In today’s NBA, we are experiencing more and more franchises attempting to go down the ‘super-team’ rabbit hole. But what if you could create the ultimate basketball team from throughout time?
Well, Fox Sports’ Andrew Lynch took his best shot at doing just that.
Lynch outlined some guidelines when constructing his all-time starting five for each NBA team. For starters, players could not appear on more than one list. So that means Charles Barkley was listed on the Philadelphia 76ers, not on the Phoenix Suns. Ludicrous yes, but without rules there would be chaos.
Next, teams are built with the players’ positions in mind. We can’t have Steve Nash, Jason Kidd and Kevin Johnson all running point for the Suns.
So, without further ado, here is Phoenix’s all-time starting five, ranked No. 17 in the league, (in the eyes of Lynch):
PG: Steve Nash
SG: Dan Majerle
SF: Shawn Marion
PF: Connie Hawkins
C: Amar’e Stoudemire
This is the quintessential Suns team — incredibly entertaining, capable of winning a lot of games and too porous on defense to come anywhere close to a championship. — Andrew Lynch
Lynch might have a point that the Suns don’t boast an overall good defensive team with Nash and Stoudemire, but this team does possess some real fire power.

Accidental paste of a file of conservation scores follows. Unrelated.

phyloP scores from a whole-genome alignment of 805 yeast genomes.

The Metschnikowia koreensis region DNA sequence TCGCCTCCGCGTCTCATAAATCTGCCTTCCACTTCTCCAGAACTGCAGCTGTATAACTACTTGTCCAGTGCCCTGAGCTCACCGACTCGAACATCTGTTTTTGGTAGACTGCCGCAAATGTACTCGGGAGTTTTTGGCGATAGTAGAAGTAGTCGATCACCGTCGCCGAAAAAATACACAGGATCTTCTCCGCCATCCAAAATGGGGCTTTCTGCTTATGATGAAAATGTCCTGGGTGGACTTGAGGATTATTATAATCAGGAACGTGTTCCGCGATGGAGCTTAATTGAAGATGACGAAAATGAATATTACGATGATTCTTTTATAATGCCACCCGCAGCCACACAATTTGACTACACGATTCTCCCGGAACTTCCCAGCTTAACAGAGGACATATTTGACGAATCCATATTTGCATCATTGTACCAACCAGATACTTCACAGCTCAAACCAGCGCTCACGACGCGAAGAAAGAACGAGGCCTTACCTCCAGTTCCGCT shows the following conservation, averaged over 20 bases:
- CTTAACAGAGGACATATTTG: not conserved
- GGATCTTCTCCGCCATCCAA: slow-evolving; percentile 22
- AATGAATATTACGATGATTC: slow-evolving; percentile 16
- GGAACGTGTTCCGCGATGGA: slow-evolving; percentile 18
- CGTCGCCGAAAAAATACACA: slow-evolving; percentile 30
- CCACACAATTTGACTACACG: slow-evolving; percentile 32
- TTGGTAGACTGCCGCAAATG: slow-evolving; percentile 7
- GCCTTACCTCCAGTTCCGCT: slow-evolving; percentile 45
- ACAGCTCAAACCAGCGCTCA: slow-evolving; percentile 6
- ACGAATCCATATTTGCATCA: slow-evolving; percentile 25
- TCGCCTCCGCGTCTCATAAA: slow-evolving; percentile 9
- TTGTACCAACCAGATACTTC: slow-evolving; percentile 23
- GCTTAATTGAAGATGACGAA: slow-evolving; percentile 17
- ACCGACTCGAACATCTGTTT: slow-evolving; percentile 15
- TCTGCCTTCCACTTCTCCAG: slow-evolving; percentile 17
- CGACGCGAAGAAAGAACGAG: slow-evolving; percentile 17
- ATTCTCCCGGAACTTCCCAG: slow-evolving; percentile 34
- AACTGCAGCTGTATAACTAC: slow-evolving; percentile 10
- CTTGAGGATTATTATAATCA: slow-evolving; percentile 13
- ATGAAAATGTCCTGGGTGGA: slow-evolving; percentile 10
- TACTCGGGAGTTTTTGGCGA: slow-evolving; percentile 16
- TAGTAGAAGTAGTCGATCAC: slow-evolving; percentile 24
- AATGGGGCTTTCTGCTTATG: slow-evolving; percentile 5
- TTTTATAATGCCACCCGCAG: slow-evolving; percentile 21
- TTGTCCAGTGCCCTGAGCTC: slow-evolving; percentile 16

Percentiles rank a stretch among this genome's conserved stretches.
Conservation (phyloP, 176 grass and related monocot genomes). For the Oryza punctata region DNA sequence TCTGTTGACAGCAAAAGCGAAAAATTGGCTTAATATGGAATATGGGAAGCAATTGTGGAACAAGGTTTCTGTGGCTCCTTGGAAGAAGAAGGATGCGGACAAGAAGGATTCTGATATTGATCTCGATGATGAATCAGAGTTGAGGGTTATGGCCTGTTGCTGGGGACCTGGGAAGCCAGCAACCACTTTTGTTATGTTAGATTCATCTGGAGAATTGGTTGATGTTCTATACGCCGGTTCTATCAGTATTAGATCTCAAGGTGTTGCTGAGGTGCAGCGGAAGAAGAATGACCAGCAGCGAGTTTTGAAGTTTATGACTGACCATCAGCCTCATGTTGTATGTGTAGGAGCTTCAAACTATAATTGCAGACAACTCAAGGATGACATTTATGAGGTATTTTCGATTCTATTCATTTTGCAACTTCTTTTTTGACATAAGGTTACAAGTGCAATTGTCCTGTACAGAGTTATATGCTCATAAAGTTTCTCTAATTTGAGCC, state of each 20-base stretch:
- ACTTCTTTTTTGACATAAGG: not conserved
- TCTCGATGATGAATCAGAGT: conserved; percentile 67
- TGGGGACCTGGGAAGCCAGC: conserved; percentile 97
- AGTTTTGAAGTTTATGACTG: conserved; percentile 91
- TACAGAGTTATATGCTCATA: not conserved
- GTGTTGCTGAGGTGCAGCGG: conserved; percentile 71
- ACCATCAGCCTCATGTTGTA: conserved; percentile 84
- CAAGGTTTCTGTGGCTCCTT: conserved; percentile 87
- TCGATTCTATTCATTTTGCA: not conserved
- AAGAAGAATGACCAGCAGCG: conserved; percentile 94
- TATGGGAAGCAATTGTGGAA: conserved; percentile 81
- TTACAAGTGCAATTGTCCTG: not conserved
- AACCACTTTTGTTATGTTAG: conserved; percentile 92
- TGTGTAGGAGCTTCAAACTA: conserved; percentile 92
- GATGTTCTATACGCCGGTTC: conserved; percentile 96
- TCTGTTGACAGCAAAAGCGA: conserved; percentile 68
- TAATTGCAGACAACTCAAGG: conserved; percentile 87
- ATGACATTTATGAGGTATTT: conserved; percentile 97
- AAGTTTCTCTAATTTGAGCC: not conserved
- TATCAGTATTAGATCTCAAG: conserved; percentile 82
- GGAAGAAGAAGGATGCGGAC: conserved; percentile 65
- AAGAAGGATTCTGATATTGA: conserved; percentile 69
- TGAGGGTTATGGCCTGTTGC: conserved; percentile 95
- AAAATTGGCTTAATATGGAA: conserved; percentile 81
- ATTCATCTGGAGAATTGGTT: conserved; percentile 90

We can talk about how devastating the Nash-Stoudemire pick-and-roll is and just leave the conversation at that. But for continued hypotheticals sake, imagine Nash also having the option to hit Majerle on the wing for an open three. Majerle led the NBA in three-point field goals and attempts in the 1993 and 1994 seasons, shooting 38 and 36 percent respectively, so having him on the outside would force the defense not to cheat on Stoudemire down low.
Another offensive weapon for the Suns is Hawkins. The former four-time NBA All-Star averaged 24.6 points in his rookie season in Phoenix in the 1969 season. Injuries would cut Hawkins’ career short, but the offensive skill set he had was incredible.
Now, Lynch’s lack of defense point for the Suns should really only be limited to Nash and Stoudemire. Majerle was named to the NBA All-Defensive Second Team twice (1991, 1993) and while Marion was never named to a defensive team, he did finish top-five in Defensive Player of the Year voting in the 2004 and 2006 seasons. Marion was also typically responsible with guarding the opposing team’s best player.
Regardless of the defensive liabilities this team may have, the offensive potential would have been a spectacle to behold. They certainly would have given the ‘7 Seconds or Less’ Suns team a run for their money.
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